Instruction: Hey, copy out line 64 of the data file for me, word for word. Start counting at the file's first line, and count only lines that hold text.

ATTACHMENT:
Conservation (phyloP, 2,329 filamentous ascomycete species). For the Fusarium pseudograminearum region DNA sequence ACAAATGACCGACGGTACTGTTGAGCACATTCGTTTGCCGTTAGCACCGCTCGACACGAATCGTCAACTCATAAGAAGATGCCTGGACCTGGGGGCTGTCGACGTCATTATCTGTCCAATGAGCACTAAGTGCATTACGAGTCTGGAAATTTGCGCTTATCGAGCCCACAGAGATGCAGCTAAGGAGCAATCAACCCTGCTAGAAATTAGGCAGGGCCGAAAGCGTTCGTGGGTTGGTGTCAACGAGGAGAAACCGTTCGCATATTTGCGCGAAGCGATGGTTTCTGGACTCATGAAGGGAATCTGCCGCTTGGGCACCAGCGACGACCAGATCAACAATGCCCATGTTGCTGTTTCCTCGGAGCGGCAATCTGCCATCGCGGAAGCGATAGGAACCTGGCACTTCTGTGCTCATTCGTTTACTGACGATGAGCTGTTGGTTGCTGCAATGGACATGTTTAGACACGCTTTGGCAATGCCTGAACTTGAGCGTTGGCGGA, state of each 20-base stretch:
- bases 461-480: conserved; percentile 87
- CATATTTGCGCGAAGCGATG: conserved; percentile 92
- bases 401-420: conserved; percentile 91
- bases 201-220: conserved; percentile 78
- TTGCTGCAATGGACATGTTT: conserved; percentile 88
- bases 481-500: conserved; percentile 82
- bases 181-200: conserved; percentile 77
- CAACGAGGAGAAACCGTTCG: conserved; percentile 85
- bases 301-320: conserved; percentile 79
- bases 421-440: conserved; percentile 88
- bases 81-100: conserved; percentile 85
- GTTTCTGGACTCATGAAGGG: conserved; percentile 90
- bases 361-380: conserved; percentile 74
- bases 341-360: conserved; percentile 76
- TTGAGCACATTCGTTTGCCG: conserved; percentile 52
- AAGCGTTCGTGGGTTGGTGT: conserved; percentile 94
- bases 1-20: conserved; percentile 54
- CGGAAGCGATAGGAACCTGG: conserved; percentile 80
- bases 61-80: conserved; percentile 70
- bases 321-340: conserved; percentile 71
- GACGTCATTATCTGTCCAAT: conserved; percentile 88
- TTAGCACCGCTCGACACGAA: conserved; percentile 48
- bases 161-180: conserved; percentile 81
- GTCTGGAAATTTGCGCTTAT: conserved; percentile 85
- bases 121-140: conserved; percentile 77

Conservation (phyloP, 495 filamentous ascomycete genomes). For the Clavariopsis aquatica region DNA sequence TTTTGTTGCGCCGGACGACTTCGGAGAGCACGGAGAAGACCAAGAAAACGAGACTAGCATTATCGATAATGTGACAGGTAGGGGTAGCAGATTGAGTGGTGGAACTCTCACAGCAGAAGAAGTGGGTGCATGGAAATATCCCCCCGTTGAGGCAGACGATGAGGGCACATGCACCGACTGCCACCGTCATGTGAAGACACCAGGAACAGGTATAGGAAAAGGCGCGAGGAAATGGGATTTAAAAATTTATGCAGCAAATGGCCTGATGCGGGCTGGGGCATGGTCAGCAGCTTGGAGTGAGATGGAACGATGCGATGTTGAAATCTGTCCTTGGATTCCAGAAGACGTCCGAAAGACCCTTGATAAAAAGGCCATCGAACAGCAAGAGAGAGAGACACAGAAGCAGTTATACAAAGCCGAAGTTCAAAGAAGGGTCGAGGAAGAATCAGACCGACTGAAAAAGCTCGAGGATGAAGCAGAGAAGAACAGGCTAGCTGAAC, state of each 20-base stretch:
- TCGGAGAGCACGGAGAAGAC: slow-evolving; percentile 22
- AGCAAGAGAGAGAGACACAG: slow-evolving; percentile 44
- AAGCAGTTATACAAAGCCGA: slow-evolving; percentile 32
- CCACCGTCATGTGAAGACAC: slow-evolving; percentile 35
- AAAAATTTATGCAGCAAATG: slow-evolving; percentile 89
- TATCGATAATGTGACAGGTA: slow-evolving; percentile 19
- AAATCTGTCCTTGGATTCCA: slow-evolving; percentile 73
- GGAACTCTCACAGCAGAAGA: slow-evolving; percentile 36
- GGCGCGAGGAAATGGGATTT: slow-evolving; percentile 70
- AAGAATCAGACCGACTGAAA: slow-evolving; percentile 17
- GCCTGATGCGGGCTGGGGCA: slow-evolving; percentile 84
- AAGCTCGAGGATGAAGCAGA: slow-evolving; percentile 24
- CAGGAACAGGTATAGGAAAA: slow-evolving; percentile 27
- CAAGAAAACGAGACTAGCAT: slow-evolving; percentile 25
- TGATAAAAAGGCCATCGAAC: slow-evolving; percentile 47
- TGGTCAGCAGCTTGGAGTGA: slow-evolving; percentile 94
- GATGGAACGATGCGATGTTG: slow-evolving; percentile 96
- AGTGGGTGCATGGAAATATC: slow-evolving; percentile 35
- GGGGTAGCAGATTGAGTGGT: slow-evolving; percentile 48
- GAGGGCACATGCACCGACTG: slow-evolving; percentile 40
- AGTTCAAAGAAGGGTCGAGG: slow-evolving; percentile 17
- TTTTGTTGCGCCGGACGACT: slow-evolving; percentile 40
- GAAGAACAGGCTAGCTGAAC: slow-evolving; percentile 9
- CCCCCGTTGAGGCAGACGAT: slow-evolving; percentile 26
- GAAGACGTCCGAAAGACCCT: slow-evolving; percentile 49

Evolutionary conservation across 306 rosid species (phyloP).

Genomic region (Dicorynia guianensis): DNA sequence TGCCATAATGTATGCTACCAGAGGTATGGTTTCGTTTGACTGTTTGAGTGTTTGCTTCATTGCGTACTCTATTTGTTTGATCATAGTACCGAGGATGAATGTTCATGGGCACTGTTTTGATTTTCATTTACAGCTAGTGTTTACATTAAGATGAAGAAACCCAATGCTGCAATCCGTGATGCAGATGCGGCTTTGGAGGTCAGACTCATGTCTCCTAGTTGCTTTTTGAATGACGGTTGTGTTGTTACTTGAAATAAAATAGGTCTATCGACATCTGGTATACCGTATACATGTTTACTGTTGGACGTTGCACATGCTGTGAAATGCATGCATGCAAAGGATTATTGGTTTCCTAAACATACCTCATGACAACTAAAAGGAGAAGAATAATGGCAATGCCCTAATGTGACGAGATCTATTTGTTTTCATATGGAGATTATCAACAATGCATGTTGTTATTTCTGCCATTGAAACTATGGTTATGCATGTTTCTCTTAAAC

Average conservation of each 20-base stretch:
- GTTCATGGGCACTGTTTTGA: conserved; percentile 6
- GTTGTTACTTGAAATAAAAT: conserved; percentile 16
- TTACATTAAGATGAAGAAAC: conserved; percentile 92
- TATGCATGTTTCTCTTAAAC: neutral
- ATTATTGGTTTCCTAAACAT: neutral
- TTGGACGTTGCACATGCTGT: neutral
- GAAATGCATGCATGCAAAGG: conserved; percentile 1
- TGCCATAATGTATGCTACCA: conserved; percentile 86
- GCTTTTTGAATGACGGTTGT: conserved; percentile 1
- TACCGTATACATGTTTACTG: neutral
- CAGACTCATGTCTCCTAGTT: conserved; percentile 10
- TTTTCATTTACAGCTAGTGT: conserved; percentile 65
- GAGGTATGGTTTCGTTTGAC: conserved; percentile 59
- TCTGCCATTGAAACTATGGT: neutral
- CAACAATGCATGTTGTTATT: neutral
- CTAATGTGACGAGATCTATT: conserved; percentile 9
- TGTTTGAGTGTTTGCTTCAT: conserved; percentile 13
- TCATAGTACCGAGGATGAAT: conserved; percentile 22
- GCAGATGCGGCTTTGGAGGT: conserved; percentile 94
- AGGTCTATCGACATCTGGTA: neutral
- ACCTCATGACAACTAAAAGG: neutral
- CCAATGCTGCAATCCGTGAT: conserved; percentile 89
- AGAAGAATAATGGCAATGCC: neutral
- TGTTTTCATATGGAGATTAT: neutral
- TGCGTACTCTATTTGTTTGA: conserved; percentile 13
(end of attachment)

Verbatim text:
- GCTTTTTGAATGACGGTTGT: conserved; percentile 1